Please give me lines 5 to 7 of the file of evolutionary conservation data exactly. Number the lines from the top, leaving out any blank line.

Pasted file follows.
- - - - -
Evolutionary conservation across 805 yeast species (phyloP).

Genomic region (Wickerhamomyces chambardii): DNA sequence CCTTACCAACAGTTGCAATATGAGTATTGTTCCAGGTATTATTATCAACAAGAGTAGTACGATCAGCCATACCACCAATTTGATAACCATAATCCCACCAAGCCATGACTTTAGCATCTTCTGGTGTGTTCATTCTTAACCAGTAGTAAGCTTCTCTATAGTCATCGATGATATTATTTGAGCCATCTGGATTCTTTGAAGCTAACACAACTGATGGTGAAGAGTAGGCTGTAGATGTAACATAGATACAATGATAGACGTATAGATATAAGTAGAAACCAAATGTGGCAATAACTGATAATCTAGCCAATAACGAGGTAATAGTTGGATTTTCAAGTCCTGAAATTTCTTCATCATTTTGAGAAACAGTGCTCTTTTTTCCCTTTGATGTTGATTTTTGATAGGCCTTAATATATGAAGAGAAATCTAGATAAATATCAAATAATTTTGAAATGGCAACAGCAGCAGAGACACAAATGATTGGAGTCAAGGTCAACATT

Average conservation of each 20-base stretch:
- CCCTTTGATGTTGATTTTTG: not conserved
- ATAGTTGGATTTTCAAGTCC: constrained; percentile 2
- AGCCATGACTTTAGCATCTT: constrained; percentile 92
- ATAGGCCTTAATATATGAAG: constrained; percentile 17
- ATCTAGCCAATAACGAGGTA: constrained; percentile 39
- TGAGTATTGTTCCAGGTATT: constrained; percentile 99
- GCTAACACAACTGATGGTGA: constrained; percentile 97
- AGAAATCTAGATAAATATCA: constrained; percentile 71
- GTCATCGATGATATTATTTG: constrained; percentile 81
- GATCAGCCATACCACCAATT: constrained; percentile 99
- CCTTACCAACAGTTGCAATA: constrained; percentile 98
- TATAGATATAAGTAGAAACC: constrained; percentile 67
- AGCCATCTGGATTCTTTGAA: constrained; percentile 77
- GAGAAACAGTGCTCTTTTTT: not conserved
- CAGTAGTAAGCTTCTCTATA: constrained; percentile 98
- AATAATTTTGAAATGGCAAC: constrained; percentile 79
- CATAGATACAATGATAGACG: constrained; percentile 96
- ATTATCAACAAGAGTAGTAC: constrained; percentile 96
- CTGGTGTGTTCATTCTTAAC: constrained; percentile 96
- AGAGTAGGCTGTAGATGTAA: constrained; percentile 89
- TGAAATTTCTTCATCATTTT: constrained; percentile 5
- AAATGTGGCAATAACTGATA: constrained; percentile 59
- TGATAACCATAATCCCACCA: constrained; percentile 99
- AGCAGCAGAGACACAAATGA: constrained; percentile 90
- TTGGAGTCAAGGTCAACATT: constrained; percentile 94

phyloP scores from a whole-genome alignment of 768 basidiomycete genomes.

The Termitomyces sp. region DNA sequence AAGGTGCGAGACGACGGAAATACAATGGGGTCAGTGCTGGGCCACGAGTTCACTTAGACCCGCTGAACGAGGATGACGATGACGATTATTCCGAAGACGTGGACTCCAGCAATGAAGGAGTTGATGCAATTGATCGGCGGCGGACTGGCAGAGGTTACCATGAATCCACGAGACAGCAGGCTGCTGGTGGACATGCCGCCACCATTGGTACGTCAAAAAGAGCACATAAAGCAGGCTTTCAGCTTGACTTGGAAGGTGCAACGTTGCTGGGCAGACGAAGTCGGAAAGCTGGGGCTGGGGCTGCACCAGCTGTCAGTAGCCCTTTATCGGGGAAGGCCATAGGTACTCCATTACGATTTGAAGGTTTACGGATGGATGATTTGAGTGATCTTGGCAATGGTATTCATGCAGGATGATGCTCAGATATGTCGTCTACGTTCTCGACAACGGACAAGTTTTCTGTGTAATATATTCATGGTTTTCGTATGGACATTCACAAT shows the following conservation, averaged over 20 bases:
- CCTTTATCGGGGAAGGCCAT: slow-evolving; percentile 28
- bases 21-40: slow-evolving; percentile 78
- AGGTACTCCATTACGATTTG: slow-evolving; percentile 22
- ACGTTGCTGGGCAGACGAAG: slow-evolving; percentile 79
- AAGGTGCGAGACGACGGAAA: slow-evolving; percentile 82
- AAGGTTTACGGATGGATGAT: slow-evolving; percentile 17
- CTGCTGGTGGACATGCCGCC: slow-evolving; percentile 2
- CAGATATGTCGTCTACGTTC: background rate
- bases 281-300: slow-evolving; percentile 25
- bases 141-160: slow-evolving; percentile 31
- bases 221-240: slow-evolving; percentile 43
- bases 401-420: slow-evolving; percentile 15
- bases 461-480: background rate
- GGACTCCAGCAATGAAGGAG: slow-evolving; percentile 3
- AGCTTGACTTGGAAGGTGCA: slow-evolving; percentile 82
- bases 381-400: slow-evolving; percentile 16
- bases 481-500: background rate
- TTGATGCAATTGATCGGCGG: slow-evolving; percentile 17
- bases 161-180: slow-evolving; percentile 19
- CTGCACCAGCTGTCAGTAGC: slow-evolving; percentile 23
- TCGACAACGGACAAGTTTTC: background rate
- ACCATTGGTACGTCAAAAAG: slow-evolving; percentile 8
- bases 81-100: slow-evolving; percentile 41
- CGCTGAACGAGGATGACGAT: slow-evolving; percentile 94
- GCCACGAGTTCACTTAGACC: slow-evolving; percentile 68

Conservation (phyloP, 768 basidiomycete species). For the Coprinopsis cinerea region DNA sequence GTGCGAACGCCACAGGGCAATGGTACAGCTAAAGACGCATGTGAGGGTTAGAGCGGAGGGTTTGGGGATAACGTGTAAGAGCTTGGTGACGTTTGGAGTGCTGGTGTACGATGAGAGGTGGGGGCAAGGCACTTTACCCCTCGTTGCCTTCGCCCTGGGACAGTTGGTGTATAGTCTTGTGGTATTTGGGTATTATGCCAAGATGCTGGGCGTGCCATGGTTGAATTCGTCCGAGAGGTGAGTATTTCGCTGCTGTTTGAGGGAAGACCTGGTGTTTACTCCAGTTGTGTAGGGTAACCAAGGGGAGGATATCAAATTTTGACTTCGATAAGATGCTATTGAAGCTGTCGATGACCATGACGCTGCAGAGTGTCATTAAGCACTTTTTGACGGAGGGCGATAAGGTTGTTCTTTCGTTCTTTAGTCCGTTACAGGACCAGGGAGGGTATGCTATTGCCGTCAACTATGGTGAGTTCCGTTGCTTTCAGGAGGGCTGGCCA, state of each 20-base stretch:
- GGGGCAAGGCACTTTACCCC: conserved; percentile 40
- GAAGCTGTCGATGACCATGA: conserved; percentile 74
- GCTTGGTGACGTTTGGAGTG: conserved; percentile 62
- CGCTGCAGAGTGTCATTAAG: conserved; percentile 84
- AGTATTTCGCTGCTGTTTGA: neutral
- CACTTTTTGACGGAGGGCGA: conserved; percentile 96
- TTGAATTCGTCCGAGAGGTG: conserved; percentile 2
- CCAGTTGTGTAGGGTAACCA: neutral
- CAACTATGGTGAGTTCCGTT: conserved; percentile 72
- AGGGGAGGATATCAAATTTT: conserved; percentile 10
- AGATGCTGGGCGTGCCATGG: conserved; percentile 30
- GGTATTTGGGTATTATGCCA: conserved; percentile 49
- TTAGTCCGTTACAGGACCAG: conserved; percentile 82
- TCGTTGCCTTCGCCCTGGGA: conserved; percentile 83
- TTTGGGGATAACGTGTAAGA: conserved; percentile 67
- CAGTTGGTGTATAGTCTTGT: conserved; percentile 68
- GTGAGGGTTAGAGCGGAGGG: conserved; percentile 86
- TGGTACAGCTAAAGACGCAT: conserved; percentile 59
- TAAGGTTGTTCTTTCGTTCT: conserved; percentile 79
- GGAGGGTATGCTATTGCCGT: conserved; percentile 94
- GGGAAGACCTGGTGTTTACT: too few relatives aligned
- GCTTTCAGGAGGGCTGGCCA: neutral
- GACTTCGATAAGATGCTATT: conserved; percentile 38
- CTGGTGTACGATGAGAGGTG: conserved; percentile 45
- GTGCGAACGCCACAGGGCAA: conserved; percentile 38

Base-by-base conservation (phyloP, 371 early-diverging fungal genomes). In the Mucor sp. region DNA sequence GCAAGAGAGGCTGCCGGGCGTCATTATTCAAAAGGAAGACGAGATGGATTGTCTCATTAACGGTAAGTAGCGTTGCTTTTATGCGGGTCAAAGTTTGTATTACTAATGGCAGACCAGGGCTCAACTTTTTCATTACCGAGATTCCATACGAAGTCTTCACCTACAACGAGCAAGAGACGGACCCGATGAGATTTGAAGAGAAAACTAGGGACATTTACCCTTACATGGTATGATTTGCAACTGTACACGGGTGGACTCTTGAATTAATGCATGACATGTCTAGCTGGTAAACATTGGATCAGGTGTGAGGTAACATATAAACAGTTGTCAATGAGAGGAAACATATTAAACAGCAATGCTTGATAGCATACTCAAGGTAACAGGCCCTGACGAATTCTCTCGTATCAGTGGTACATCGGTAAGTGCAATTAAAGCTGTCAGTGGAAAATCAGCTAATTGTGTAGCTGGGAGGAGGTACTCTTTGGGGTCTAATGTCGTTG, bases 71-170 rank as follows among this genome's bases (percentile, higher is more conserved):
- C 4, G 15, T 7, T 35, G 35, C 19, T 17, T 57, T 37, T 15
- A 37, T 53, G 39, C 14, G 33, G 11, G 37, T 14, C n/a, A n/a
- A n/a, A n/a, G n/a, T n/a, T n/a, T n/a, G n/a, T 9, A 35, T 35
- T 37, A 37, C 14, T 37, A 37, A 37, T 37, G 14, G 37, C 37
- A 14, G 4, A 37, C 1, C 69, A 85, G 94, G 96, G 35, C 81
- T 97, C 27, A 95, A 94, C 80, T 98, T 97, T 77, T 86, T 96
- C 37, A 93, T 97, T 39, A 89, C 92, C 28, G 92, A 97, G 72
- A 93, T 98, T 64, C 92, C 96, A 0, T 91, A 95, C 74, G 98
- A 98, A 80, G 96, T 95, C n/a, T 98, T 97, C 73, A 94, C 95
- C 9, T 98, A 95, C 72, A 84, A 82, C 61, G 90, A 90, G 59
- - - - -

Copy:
- ATAGTTGGATTTTCAAGTCC: constrained; percentile 2
- AGCCATGACTTTAGCATCTT: constrained; percentile 92
- ATAGGCCTTAATATATGAAG: constrained; percentile 17